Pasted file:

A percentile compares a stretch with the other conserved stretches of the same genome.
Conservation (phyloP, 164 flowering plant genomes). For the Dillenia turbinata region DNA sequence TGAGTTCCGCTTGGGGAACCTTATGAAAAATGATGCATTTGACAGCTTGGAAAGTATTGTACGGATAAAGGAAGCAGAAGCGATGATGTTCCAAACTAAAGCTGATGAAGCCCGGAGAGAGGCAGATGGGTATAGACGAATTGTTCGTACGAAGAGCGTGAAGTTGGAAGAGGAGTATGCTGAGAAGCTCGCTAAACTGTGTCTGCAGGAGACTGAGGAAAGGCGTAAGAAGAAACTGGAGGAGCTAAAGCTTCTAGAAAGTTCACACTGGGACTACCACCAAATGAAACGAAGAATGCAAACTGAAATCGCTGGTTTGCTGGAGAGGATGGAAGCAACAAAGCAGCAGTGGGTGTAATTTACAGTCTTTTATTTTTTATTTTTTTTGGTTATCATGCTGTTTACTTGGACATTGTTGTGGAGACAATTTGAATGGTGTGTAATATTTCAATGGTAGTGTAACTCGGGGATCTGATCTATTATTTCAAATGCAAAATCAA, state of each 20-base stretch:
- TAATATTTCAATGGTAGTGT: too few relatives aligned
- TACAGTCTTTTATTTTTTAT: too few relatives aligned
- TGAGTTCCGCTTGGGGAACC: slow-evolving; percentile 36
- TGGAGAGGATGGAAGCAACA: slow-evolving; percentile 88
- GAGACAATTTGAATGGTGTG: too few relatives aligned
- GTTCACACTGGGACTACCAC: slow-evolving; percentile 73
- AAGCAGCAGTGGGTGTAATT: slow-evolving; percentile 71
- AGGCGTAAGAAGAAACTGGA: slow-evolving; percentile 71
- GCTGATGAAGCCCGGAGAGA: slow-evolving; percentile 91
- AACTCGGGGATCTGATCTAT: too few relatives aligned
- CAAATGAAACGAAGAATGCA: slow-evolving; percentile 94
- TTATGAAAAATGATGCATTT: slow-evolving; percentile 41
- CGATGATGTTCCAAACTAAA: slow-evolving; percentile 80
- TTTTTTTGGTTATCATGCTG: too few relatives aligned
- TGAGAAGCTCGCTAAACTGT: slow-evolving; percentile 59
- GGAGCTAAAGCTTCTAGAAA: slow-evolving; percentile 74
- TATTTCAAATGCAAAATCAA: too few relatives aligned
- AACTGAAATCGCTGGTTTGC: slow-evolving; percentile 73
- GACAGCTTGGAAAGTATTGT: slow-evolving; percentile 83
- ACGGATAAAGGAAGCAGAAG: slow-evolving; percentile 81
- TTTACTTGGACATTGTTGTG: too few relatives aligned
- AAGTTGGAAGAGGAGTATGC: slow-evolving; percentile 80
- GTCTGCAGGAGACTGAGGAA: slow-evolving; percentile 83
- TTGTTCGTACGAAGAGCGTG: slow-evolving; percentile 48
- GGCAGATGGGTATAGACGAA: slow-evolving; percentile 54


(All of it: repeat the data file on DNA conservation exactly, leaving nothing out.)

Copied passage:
A percentile compares a stretch with the other conserved stretches of the same genome.
Conservation (phyloP, 164 flowering plant genomes). For the Dillenia turbinata region DNA sequence TGAGTTCCGCTTGGGGAACCTTATGAAAAATGATGCATTTGACAGCTTGGAAAGTATTGTACGGATAAAGGAAGCAGAAGCGATGATGTTCCAAACTAAAGCTGATGAAGCCCGGAGAGAGGCAGATGGGTATAGACGAATTGTTCGTACGAAGAGCGTGAAGTTGGAAGAGGAGTATGCTGAGAAGCTCGCTAAACTGTGTCTGCAGGAGACTGAGGAAAGGCGTAAGAAGAAACTGGAGGAGCTAAAGCTTCTAGAAAGTTCACACTGGGACTACCACCAAATGAAACGAAGAATGCAAACTGAAATCGCTGGTTTGCTGGAGAGGATGGAAGCAACAAAGCAGCAGTGGGTGTAATTTACAGTCTTTTATTTTTTATTTTTTTTGGTTATCATGCTGTTTACTTGGACATTGTTGTGGAGACAATTTGAATGGTGTGTAATATTTCAATGGTAGTGTAACTCGGGGATCTGATCTATTATTTCAAATGCAAAATCAA, state of each 20-base stretch:
- TAATATTTCAATGGTAGTGT: too few relatives aligned
- TACAGTCTTTTATTTTTTAT: too few relatives aligned
- TGAGTTCCGCTTGGGGAACC: slow-evolving; percentile 36
- TGGAGAGGATGGAAGCAACA: slow-evolving; percentile 88
- GAGACAATTTGAATGGTGTG: too few relatives aligned
- GTTCACACTGGGACTACCAC: slow-evolving; percentile 73
- AAGCAGCAGTGGGTGTAATT: slow-evolving; percentile 71
- AGGCGTAAGAAGAAACTGGA: slow-evolving; percentile 71
- GCTGATGAAGCCCGGAGAGA: slow-evolving; percentile 91
- AACTCGGGGATCTGATCTAT: too few relatives aligned
- CAAATGAAACGAAGAATGCA: slow-evolving; percentile 94
- TTATGAAAAATGATGCATTT: slow-evolving; percentile 41
- CGATGATGTTCCAAACTAAA: slow-evolving; percentile 80
- TTTTTTTGGTTATCATGCTG: too few relatives aligned
- TGAGAAGCTCGCTAAACTGT: slow-evolving; percentile 59
- GGAGCTAAAGCTTCTAGAAA: slow-evolving; percentile 74
- TATTTCAAATGCAAAATCAA: too few relatives aligned
- AACTGAAATCGCTGGTTTGC: slow-evolving; percentile 73
- GACAGCTTGGAAAGTATTGT: slow-evolving; percentile 83
- ACGGATAAAGGAAGCAGAAG: slow-evolving; percentile 81
- TTTACTTGGACATTGTTGTG: too few relatives aligned
- AAGTTGGAAGAGGAGTATGC: slow-evolving; percentile 80
- GTCTGCAGGAGACTGAGGAA: slow-evolving; percentile 83
- TTGTTCGTACGAAGAGCGTG: slow-evolving; percentile 48
- GGCAGATGGGTATAGACGAA: slow-evolving; percentile 54